It doesn’t matter how many years I spend on this column, objects keep coming along which leave me bamboozled – and today’s item comfortably left me floundering.
This hot water bottle in wood appeared at Woolley & Wallis in Wiltshire on January 9.
It was some age, too, as the auctioneers eased my ignorance by pointing out that it was, in fact, a Regency riddleboard, crafted in walnut some 200 years ago, with a shaped handle and an all-over diamond pattern.
Riddleboards were used in Scotland and the North of England for making oatbread or oatcakes. Oatbread was also known as haver or riddle bread.
They were also called riddling boards and I believe the term for the design is ‘scratch carved.’ The hole on the handle allowed them to be hung when not in use. Doesn’t it have a beautiful colour?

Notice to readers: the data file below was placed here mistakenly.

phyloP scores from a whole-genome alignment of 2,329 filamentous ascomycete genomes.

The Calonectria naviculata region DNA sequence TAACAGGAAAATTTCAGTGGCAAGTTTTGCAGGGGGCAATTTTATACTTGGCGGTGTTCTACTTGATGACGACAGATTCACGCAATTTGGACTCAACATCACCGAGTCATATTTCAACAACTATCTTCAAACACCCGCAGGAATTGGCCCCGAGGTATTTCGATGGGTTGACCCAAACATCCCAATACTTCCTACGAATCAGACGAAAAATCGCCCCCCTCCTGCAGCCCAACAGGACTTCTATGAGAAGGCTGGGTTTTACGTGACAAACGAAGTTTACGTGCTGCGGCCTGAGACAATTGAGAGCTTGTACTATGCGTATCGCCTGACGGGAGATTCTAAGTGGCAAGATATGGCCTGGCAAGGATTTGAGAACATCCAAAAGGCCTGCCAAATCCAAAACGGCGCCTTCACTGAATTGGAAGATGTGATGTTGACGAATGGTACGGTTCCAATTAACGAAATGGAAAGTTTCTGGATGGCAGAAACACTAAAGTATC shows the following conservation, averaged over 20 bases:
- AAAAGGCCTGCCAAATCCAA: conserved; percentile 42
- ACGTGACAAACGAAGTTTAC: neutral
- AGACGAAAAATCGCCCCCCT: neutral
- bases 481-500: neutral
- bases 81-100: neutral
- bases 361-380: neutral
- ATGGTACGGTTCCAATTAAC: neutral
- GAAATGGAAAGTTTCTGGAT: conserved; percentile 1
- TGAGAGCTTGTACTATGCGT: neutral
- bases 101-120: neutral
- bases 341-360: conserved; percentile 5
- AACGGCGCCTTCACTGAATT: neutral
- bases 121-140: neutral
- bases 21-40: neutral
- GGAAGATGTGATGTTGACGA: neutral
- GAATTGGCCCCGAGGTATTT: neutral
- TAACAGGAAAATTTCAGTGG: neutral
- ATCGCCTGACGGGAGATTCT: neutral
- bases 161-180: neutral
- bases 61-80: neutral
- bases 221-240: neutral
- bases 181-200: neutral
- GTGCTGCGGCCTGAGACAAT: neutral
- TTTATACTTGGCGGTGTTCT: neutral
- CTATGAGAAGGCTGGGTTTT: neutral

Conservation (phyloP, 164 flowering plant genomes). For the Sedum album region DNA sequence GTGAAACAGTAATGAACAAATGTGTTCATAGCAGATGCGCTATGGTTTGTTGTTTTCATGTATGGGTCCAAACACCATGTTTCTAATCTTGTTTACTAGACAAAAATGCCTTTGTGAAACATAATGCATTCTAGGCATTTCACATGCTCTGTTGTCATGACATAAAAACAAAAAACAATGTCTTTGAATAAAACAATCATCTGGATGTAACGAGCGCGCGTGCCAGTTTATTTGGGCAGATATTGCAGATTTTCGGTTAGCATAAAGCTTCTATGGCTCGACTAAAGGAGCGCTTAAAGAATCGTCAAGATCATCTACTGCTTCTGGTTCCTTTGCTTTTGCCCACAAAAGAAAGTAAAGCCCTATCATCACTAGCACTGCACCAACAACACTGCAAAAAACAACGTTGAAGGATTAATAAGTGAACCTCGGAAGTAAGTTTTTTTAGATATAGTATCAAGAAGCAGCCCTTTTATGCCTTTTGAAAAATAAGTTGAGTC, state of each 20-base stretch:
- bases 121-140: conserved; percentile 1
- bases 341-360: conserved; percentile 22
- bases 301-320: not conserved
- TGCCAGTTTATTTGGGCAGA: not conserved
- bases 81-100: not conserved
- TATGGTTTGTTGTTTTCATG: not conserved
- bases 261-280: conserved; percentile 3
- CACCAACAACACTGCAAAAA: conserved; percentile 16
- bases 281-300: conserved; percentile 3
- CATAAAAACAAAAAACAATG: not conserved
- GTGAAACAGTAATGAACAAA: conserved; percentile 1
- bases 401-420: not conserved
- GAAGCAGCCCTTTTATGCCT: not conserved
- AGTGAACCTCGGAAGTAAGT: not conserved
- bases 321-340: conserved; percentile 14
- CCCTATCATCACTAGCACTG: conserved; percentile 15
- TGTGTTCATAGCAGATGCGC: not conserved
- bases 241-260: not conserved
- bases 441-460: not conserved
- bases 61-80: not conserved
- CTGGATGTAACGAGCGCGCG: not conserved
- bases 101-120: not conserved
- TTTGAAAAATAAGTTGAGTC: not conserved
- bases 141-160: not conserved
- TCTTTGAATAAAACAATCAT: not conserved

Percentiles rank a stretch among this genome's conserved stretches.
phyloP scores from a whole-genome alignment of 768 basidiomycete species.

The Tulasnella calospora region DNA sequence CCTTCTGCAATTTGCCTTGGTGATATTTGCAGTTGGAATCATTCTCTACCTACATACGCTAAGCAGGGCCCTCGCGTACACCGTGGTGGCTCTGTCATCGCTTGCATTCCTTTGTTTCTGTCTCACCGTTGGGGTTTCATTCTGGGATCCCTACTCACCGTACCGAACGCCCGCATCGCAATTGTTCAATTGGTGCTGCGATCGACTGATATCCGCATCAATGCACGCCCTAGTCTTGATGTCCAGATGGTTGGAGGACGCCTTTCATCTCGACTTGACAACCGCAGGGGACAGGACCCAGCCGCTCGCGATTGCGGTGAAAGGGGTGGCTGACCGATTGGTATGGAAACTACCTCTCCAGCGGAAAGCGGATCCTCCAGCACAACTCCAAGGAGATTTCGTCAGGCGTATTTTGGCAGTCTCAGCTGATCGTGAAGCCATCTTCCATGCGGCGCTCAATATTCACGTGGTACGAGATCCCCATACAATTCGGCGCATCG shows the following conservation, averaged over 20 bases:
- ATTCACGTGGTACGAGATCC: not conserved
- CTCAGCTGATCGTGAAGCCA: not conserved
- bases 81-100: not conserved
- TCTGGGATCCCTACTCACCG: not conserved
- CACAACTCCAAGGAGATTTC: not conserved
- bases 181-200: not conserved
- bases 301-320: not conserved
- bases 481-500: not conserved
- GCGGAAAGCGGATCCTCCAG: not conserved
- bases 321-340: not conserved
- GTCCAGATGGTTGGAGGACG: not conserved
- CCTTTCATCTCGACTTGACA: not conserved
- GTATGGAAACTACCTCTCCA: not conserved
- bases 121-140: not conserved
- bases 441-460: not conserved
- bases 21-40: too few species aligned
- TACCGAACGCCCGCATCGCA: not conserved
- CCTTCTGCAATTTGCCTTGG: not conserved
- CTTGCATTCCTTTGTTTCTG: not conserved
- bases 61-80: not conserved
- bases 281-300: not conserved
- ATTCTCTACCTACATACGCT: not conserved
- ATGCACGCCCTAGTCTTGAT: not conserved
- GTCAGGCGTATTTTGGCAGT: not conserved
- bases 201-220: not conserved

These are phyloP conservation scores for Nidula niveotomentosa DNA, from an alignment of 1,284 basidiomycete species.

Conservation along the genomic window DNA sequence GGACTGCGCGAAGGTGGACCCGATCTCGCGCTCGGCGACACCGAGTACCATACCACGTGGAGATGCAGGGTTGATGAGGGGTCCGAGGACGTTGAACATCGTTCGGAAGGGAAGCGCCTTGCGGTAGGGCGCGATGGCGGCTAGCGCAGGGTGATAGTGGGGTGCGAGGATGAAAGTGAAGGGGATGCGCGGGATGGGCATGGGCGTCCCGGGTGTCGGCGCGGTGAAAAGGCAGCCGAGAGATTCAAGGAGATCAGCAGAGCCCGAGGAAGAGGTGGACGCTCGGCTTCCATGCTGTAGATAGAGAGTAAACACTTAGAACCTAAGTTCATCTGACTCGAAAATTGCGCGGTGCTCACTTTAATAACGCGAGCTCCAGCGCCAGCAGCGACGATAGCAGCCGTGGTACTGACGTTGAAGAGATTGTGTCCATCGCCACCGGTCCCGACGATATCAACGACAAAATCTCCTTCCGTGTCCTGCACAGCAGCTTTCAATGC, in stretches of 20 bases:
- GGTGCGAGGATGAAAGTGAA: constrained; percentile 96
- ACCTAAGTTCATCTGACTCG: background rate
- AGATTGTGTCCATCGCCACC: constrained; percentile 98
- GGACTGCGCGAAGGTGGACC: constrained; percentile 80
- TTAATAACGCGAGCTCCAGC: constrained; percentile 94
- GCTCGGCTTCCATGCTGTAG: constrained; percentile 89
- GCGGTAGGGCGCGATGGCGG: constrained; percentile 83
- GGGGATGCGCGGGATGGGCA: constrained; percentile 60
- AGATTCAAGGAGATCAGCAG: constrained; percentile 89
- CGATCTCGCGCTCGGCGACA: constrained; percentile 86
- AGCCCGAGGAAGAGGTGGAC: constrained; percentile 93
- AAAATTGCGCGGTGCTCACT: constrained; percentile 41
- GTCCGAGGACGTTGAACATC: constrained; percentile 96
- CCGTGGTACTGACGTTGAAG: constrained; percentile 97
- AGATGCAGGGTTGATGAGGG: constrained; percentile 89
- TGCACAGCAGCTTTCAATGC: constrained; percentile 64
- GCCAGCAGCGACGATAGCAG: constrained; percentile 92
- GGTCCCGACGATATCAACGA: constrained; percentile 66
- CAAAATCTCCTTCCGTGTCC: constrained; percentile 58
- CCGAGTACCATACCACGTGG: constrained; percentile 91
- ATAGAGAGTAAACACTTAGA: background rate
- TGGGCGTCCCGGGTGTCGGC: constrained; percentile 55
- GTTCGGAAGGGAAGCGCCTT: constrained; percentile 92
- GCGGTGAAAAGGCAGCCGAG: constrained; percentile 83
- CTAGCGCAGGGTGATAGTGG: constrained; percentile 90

A thrashing and dressing machine demonstrated at the International Exhibition of 1862 showed how grain could be separated from stalks by using a riddle board. A shaking process led to the corn falling on to the board and passing along its channels into storage, while the straws passed over and were conveyed away.
The Woolley & Wallis board ‘wood’ appeal to the army of treen collectors – those who love the style, shapes and patina of small domestic objects made from wood. At one time, of course, before the introduction of pewter, silver and other metals, many household objects were carved from wood.
In 2010, the same auction house took £420 for an earlier George III mahogany riddleboard.
This time, they pitched the 20in x 18in board at a conservative £150-£250. To no-one’s surprise, it took a bid of £450 to secure its next home.